Trichloroethylene (TCE)

Background

Trichloroethylene, or TCE, is a priority chemical identified under TSCA. It is a toxic organic compound typically only used by industry as a solvent to remove grease from metal parts, as a spot cleaner or to make hydrofluorocarbon chemicals. It is carcinogenic to humans by all routes, and EPA estimates nearly 250 million pounds are used in the U.S. annually. In Kansas, aerospace manufacturers and their job shops are the primary users of TCE. Under an EPA grant, the Pollution Prevention Institute (PPI) worked with its TCE users to host stakeholder meetings or roundtables in 2017 and 2018. See below for details and roundtable information shared as part of this work to reduce and eliminate TCE use in Kansas.

Kansas TCE Roundtable

Two different TCE Roundtables were held in Wichita, Kansas, targeting aerospace original equipment manufacturers (OEMs) and their job shops that use TCE. The 2017 and 2018 events were limited to stakeholders who had TRI reportable quantities of TCE use. This allowed PPI to host a smaller meeting of stakeholders with similar quantities and process use. Despite the stakeholders being competitors, 100% of the industries invited participated in both the 2017 and 2018 TCE Roundtables. PPI invited expert regulatory and research guest speakers from EPA Region 7 and EPA Headquarters. Resources shared and discussed are as follow:

Web Links

Select BMPS for TCE degreasing

 

TCE Equipment, Process and Material P2 Modifications

Equipment Modifications

  • Install impervious covers on cleaning tanks to prevent vapor loss.
  • Install a vapor-level control device for automatic sump shut-off.
  • Use super-heated vapor degreasers to facilitate drying and minimize solvent drag-out.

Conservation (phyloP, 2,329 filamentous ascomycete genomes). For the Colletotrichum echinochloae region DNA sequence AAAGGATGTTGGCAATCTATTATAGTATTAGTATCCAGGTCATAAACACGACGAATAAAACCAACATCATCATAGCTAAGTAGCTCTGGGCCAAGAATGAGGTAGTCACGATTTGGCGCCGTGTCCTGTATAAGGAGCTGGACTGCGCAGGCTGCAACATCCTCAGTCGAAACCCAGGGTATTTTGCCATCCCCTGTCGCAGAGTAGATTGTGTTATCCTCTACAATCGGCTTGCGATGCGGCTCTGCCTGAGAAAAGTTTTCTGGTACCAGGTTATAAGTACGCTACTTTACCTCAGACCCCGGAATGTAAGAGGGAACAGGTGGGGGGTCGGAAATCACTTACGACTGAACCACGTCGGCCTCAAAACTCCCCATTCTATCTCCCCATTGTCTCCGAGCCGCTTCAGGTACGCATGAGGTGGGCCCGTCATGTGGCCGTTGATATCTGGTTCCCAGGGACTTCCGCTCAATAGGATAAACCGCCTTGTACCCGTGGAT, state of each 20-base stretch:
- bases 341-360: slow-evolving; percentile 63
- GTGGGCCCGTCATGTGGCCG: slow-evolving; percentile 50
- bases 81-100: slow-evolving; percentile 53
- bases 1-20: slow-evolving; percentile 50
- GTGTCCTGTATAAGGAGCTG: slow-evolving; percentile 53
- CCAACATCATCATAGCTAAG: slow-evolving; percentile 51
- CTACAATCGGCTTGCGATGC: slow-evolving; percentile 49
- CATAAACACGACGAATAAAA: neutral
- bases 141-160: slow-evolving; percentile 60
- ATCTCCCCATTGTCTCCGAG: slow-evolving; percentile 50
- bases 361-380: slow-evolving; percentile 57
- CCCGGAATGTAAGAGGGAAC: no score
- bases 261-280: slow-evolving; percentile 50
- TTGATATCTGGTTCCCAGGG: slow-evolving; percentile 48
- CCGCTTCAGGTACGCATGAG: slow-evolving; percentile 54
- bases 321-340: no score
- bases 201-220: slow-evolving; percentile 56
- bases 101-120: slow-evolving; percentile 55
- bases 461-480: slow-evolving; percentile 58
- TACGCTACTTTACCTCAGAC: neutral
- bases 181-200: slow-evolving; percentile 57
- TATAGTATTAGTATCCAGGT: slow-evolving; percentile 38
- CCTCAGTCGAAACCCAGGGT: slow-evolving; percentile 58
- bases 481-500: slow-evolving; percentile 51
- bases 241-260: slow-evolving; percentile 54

• Install a solvent recovery system.
  • Use dry pumps on vacuum equipment to eliminate use of oil.
  • Use in-line solvent recovery on vapor degreasing.

Process Modifications

  • Use counter-current cleaning methods where possible.
  • Preclean parts by wiping instead of rinsing.
  • Centralize and consolidate cold cleaning operations to minimize vapor losses.
  • Increase drain times for parts before and after washing to reduce dragout.
  • Extend solvent life by avoiding unnecessary solvent additions.
  • Extend life of cleaners through filtration.
  • Implement and practice preventive maintenance.

Material Modifications

  • Research less-toxic alternatives for cleaners, solvents, etc.
  • Use material exchanges to find companies that may use relatively clean streams as a feedstock.

Looking for a safer alternative to TCE and not sure where to start? The EPA Safer Choice program compiles lists of products and individual chemicals considered safe based on available environmental and toxological data. Safer Choice Products and the Safer Chemical Ingredients List are great starting points for researching safer, more environmentally friendly alternatives.

K-State Pollution Prevention Institute
(800) 578-8898 | sbeap@ksu.edu
2323 Anderson Ave., Suite 300, Manhattan, KS 66506